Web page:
Originally Posted by m.hony
The $9.99 Camco one that plugs into a wall socket/receptacle in the trailer will work?
It is a round/oval yellow thing that plugs into a 110 receptacle and has an analog gauge on it.
I have one of those in my Cayo. In the winter, they're susceptible to static electricity buildup, which makes the needle move to one side or another by a few volts.
In the Airstream, I installed amp and volt meters permanently in the breaker panel. There's a thread here somewhere on airforums with photos.
[QUOTE=m.hony;1846881]I have several inexpensive multi-meters.
There may even be one in the trailer already.
How do I check the pedestal with a multi-meter?
Black lead in the center hole and red lead in each of the outer holes?
30 amp pedestal: measure the voltage between the left and right diagonal slots.
50 amp pedestal: Two voltages to measure, one between the center and left slots, one between the center and right slots.
Should get in the neighborhood of 120 volts on both legs?
If you're lucky. Few campgrounds will deliver that on a hot, busy day.
For RVs, anything over 130 volts would be a problem. In houses, excessive voltage is mainly a problem for 120v incandescent lights, which will have a reduced life with anything over 125 volts.
Again for RVs, anything under 110 volts at the pedestal would be cause for concern. Measured in the trailer with the air conditioner running I figure anything down to 105 volts is tolerable.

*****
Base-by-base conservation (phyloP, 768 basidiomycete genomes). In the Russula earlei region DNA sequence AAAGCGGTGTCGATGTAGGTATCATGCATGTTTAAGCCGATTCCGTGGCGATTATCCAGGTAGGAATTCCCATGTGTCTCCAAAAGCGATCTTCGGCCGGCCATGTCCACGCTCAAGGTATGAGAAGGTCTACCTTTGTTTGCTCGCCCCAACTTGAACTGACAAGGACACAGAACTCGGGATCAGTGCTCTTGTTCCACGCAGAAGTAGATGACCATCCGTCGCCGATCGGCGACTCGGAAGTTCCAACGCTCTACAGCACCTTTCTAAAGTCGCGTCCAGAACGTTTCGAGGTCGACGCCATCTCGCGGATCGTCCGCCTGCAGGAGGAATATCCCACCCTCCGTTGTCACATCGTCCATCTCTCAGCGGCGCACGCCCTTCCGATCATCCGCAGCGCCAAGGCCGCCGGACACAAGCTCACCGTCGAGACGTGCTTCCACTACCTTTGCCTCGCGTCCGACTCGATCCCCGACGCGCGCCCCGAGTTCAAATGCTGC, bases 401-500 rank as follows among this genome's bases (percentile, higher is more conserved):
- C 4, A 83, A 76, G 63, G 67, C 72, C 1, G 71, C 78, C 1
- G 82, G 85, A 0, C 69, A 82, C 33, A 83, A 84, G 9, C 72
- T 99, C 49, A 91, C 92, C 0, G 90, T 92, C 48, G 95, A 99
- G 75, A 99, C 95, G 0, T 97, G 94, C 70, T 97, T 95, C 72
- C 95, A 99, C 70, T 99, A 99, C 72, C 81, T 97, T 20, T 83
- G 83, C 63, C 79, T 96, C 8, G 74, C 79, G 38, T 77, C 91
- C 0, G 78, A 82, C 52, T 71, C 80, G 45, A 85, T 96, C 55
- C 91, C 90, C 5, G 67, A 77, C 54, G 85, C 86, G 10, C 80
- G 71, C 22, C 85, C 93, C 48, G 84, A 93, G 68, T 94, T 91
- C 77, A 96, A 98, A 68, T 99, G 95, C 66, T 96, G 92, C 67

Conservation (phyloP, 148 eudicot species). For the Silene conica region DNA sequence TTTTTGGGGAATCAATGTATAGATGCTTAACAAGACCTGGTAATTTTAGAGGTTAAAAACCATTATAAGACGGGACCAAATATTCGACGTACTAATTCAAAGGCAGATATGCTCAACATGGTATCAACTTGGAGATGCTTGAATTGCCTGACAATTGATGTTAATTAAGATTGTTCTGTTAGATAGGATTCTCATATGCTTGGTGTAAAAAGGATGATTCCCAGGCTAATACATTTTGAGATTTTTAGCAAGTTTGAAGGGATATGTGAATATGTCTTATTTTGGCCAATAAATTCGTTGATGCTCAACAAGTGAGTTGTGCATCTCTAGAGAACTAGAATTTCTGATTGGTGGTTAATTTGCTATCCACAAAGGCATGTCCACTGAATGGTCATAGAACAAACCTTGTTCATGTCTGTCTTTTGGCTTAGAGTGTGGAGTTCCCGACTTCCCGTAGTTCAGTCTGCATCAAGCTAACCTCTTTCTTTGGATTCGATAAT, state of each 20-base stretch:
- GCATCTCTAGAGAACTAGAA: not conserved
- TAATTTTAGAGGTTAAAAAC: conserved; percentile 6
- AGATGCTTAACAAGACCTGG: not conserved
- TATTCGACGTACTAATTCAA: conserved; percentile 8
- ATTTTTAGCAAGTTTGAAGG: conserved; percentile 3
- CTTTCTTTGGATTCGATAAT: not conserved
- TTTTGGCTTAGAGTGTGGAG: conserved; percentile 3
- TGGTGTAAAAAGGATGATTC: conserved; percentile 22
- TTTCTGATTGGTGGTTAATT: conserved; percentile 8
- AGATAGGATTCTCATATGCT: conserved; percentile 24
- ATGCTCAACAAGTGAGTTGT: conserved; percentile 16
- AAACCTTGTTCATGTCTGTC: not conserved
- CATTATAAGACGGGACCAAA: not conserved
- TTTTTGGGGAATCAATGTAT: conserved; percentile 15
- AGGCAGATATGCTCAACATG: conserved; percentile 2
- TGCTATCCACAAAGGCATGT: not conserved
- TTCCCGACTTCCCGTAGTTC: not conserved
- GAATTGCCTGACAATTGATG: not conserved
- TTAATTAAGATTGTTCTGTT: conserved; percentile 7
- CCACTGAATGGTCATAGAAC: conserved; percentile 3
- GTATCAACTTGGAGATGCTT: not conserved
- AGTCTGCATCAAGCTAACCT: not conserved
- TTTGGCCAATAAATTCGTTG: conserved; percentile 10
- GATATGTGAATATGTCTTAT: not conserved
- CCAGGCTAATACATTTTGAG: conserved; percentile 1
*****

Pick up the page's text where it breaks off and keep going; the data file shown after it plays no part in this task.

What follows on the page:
So here's the thing. Usually low voltage problems in campgrounds affect most of the loop to some degree. Typical practice is that they'll run 250 kcmil aluminum direct-bury cable, with a 200 amp breaker, and have it serve 8-10 sites with 30 amp service in a sort of daisy chain fashion. The cable goes from the big breaker box to the first site, then from the first to the second, then the second to the third, and so on. The idea is that all the sites supposedly won't draw the full 30 amps at once. But times have changed since the standards were set and most RVs have air conditioners and various other appliances and so the loop can easily draw close to 200 amps. Well at that draw with that cable you're doing to lose 1 volt for every 40 feet you go from the breaker box, so in a nice campground where things are spread out you've lost maybe 10 volts by the time you're halfway down the loop (I'm simplifying). There's less additional loss per site in the second half of the loop because they use the same size wire.
Usually on a hot day there will still be 120 volts at the transformer but depending on how things are set up it's pretty easy to lose 5 volts by the time the power gets to the beginning of the loop, so you're at 115, and then if you lose 10 volts halfway down the loop, well, half the sites are at 105 volts.
That's not unusual. And it's not just one campsite, it's usually a quarter to half of the sites in the campground, and so the manager can't solve it by moving people around.
On 50 amp sites this sort of thing is much less of a problem for a variety of reasons but mainly because these outlets are designed to deliver 100 amps at 120 volts (50 amps in each of two legs) and even the largest RVs don't draw nearly that much. The second reason is that 50a sites use 3-wire service and the load is balanced enough across the two legs that there isn't much voltage drop to speak of in the neutral, which cuts the total loss almost in half.